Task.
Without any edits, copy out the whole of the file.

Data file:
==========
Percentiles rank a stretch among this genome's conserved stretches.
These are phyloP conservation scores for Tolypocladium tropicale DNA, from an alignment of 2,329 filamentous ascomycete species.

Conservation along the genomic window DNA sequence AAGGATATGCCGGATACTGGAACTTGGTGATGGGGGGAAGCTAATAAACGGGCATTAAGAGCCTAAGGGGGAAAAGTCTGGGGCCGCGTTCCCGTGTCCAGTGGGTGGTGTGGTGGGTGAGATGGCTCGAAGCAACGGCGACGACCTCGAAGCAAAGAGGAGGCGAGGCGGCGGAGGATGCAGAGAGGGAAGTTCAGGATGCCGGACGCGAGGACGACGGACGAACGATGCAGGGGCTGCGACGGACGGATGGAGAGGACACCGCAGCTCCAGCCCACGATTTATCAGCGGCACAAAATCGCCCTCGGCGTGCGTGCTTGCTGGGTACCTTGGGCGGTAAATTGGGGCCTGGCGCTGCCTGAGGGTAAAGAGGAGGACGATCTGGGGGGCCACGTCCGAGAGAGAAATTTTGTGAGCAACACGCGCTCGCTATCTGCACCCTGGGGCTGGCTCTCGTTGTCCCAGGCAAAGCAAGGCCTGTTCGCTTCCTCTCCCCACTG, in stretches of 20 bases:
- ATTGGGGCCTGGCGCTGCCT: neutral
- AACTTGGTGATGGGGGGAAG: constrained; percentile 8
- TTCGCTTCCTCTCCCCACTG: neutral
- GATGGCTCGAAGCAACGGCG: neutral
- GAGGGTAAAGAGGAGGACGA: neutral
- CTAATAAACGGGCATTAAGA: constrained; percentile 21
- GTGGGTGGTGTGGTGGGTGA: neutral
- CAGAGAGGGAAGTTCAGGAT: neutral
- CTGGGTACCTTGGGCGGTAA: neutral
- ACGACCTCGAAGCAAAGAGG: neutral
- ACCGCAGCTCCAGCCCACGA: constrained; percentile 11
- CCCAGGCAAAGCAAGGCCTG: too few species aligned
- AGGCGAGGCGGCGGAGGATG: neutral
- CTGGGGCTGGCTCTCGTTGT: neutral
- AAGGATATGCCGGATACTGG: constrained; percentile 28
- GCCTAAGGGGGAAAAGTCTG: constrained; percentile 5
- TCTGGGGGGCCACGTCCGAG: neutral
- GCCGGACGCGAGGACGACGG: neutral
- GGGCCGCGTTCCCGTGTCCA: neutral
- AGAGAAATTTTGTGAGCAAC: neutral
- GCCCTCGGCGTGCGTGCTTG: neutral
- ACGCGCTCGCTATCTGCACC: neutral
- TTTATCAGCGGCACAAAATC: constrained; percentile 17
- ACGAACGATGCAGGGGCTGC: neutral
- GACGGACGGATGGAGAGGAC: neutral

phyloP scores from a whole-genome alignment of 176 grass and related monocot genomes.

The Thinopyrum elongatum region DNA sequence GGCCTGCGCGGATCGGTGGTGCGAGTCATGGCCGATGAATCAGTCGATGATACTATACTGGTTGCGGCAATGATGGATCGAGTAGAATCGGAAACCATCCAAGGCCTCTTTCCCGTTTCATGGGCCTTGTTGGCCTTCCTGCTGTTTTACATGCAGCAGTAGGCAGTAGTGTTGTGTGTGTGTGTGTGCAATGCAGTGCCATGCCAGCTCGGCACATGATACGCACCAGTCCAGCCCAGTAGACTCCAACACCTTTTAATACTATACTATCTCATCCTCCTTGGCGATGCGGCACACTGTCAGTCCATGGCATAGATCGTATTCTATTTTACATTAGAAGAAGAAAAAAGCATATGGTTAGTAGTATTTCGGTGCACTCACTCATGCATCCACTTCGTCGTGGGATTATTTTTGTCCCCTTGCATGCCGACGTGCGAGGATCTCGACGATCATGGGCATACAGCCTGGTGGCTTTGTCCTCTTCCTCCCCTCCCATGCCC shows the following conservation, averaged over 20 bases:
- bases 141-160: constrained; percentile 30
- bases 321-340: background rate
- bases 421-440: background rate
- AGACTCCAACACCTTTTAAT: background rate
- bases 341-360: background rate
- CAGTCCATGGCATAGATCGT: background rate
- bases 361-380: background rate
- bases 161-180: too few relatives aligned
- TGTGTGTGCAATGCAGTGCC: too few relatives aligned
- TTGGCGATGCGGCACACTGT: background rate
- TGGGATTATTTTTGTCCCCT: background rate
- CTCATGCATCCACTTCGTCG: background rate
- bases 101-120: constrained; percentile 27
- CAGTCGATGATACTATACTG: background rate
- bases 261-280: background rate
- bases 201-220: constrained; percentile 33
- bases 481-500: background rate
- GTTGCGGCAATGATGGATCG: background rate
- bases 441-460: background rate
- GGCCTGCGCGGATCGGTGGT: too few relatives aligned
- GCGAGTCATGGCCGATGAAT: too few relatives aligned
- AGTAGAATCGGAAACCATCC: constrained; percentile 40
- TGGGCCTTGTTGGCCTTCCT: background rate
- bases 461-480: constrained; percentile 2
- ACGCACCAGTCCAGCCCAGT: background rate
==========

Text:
Percentiles rank a stretch among this genome's conserved stretches.
These are phyloP conservation scores for Tolypocladium tropicale DNA, from an alignment of 2,329 filamentous ascomycete species.

Conservation along the genomic window DNA sequence AAGGATATGCCGGATACTGGAACTTGGTGATGGGGGGAAGCTAATAAACGGGCATTAAGAGCCTAAGGGGGAAAAGTCTGGGGCCGCGTTCCCGTGTCCAGTGGGTGGTGTGGTGGGTGAGATGGCTCGAAGCAACGGCGACGACCTCGAAGCAAAGAGGAGGCGAGGCGGCGGAGGATGCAGAGAGGGAAGTTCAGGATGCCGGACGCGAGGACGACGGACGAACGATGCAGGGGCTGCGACGGACGGATGGAGAGGACACCGCAGCTCCAGCCCACGATTTATCAGCGGCACAAAATCGCCCTCGGCGTGCGTGCTTGCTGGGTACCTTGGGCGGTAAATTGGGGCCTGGCGCTGCCTGAGGGTAAAGAGGAGGACGATCTGGGGGGCCACGTCCGAGAGAGAAATTTTGTGAGCAACACGCGCTCGCTATCTGCACCCTGGGGCTGGCTCTCGTTGTCCCAGGCAAAGCAAGGCCTGTTCGCTTCCTCTCCCCACTG, in stretches of 20 bases:
- ATTGGGGCCTGGCGCTGCCT: neutral
- AACTTGGTGATGGGGGGAAG: constrained; percentile 8
- TTCGCTTCCTCTCCCCACTG: neutral
- GATGGCTCGAAGCAACGGCG: neutral
- GAGGGTAAAGAGGAGGACGA: neutral
- CTAATAAACGGGCATTAAGA: constrained; percentile 21
- GTGGGTGGTGTGGTGGGTGA: neutral
- CAGAGAGGGAAGTTCAGGAT: neutral
- CTGGGTACCTTGGGCGGTAA: neutral
- ACGACCTCGAAGCAAAGAGG: neutral
- ACCGCAGCTCCAGCCCACGA: constrained; percentile 11
- CCCAGGCAAAGCAAGGCCTG: too few species aligned
- AGGCGAGGCGGCGGAGGATG: neutral
- CTGGGGCTGGCTCTCGTTGT: neutral
- AAGGATATGCCGGATACTGG: constrained; percentile 28
- GCCTAAGGGGGAAAAGTCTG: constrained; percentile 5
- TCTGGGGGGCCACGTCCGAG: neutral
- GCCGGACGCGAGGACGACGG: neutral
- GGGCCGCGTTCCCGTGTCCA: neutral
- AGAGAAATTTTGTGAGCAAC: neutral
- GCCCTCGGCGTGCGTGCTTG: neutral
- ACGCGCTCGCTATCTGCACC: neutral
- TTTATCAGCGGCACAAAATC: constrained; percentile 17
- ACGAACGATGCAGGGGCTGC: neutral
- GACGGACGGATGGAGAGGAC: neutral

phyloP scores from a whole-genome alignment of 176 grass and related monocot genomes.

The Thinopyrum elongatum region DNA sequence GGCCTGCGCGGATCGGTGGTGCGAGTCATGGCCGATGAATCAGTCGATGATACTATACTGGTTGCGGCAATGATGGATCGAGTAGAATCGGAAACCATCCAAGGCCTCTTTCCCGTTTCATGGGCCTTGTTGGCCTTCCTGCTGTTTTACATGCAGCAGTAGGCAGTAGTGTTGTGTGTGTGTGTGTGCAATGCAGTGCCATGCCAGCTCGGCACATGATACGCACCAGTCCAGCCCAGTAGACTCCAACACCTTTTAATACTATACTATCTCATCCTCCTTGGCGATGCGGCACACTGTCAGTCCATGGCATAGATCGTATTCTATTTTACATTAGAAGAAGAAAAAAGCATATGGTTAGTAGTATTTCGGTGCACTCACTCATGCATCCACTTCGTCGTGGGATTATTTTTGTCCCCTTGCATGCCGACGTGCGAGGATCTCGACGATCATGGGCATACAGCCTGGTGGCTTTGTCCTCTTCCTCCCCTCCCATGCCC shows the following conservation, averaged over 20 bases:
- bases 141-160: constrained; percentile 30
- bases 321-340: background rate
- bases 421-440: background rate
- AGACTCCAACACCTTTTAAT: background rate
- bases 341-360: background rate
- CAGTCCATGGCATAGATCGT: background rate
- bases 361-380: background rate
- bases 161-180: too few relatives aligned
- TGTGTGTGCAATGCAGTGCC: too few relatives aligned
- TTGGCGATGCGGCACACTGT: background rate
- TGGGATTATTTTTGTCCCCT: background rate
- CTCATGCATCCACTTCGTCG: background rate
- bases 101-120: constrained; percentile 27
- CAGTCGATGATACTATACTG: background rate
- bases 261-280: background rate
- bases 201-220: constrained; percentile 33
- bases 481-500: background rate
- GTTGCGGCAATGATGGATCG: background rate
- bases 441-460: background rate
- GGCCTGCGCGGATCGGTGGT: too few relatives aligned
- GCGAGTCATGGCCGATGAAT: too few relatives aligned
- AGTAGAATCGGAAACCATCC: constrained; percentile 40
- TGGGCCTTGTTGGCCTTCCT: background rate
- bases 461-480: constrained; percentile 2
- ACGCACCAGTCCAGCCCAGT: background rate